August 2006 News

Silent Awakening Among Kashmiri Women

1 August 2006
The Indian Express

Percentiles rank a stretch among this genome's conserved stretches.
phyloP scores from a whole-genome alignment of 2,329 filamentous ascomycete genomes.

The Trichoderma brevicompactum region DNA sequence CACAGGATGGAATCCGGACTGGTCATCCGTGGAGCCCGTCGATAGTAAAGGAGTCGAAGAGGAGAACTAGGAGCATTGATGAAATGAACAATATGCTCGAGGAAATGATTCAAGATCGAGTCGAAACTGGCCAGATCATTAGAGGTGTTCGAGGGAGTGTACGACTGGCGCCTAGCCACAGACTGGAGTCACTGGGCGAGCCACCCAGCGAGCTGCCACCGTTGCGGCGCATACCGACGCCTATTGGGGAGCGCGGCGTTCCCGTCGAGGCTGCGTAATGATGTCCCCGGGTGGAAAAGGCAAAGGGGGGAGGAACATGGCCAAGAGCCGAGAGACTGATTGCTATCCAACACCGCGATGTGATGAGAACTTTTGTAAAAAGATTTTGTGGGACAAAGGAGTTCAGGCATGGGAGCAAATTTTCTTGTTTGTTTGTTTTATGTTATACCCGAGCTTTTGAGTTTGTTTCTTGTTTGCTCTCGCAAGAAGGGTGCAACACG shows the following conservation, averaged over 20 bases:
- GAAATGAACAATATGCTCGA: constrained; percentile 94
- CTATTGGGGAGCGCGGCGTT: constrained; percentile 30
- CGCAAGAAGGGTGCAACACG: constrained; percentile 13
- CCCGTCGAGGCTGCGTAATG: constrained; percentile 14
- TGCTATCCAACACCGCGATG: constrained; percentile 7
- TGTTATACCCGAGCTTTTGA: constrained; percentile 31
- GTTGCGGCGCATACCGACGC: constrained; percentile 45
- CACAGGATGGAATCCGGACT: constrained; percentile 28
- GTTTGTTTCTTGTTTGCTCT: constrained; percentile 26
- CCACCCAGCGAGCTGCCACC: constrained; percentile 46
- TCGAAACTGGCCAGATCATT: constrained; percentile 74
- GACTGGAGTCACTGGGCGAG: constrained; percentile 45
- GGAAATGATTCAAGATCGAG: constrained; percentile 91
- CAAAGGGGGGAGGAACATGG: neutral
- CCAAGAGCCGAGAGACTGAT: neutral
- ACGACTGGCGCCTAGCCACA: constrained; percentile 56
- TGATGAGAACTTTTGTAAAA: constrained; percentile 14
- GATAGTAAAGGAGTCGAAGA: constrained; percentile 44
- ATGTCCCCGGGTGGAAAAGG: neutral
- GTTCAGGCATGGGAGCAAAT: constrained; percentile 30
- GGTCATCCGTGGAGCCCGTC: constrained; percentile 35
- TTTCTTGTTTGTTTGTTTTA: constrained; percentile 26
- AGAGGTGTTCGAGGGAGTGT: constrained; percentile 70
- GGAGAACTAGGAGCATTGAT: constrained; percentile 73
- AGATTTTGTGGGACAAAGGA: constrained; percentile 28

Srinagar: Twenty-five-year-old Saima Farhad is a Kashmiri woman who has shunned the veil and set out to discuss dating in a region where cinemas showing Bollywood romances are hard to find and beauty parlours scorned upon.But few eyebrows were raised when Farhad and friend Sheeba Masoodi launched She - the first women's magazine in Kashmir, where an Islamist insurgency has killed more than 45,000 people. The two women epitomise the new face of Kashmiri women who are eager to experiment with some of the social changes sweeping the Indian subcontinent while maintaining their Islamic identity and values. 'Kashmir is changing,' Farhad said one afternoon as she sat on the sprawling lawns of Kashmir University. The world thinks Kashmiri women do not have guts and they are very conservative. This is not true. She is an effort to show how talented Kashmiri women are and yes, we also date.' There was a time in Kashmir in the early 1990s when a mere poster on a mosque wall, asking women to wear head-to-toe veils, would be enough to send then scurrying back home. Barring one theatre in a high-security zone, all cinemas have remained shut since 1989. This May, some cable TV channels were ordered to shut, allegedly by the militants, for spreading 'obscenity' in the form of slightly risque music videos. And since April, when a prostitution scandal - in which girls, some of them minors, were said to be supplied to politicians and police officers - surfaced in the capital, Srinagar, women avoided beauty parlours after claims they were also involved in the sex trade. Dreaming big But below the surface, a silent awakening is taking place. Old taboos are breaking as parents pursue new dreams for their daughters. 'Our religion does not say you can not send your women out,' said Mukhtar Ahmad, a Srinagar bank employee. 'My wife is working. My daughter is in a medical college and I want to send her abroad for further studies. Kashmiris are moderate and this moderate society has survived the bloodshed.' A lull in violence compared to the height of the insurgency has also helped women get out of their homes. In the sun- soaked university campus, dozens of young girls were seen flocking outside classrooms and walking confidently in colourful clothes: heads were covered but there were no veils in sight. 'Due to the violence, I think the voice of Kashmiri woman was not heard before,' said Dilruba Malik, a 23-year-old student. 'But things are changing now. Our voices are becoming louder. Kashmiri women are working alongside men.' The change, however, is not easy and every now and then comes a grim reminder that women in this scenic Himalayan Valley live under the watchful eyes of Islamist militants, who have the power to change their lives. Protective Veil Since the sex scandal, allegedly involving top politicians, police and bureaucrats, the streets of Srinagar have seen many protests demanding that Indians leave the Valley. The protests have often been led by Asiya Andrabi, leader of the Dukhtaran-e-Milat (Daughters of the Muslim Faith), a women's separatist group. In the past Dukhtaran activists have raided hotels, restaurants and wine shops to stamp out 'moral decline'. Andrabi, the wife of a jailed militant leader, is influenced by the Iranian Islamic revolution and her group has campaigned to force Muslim women to wear veils. Dukhtaran believes the sex racket was a result of India 'corrupting' Kashmir women and one way to protect against this, is to wear veils. 'It is not a diktat from Dukhtaran-e- Milat,' says Andrabi, a 40-year-old mother of two. 'It is a diktat from Allah. Islam says a woman should be covered in veil. The veil is her security.' Farhad knows her task to set the Kashimri woman debating about her rights is not an easy - perhaps, one of the reasons why the 16-page 'She' is more of a newsletter and has no pictures. 'We've had a soft launch,' she said. 'We wanted to see the reaction and so far it has been overwhelming. We've been flooded with emails.' Farhad also knows her limitations. 'We have the guts to talk about sex but what is the need?' she said. 'Why not talk about problems of depression in Kashmiri women and problems of women travelling in buses?'

 

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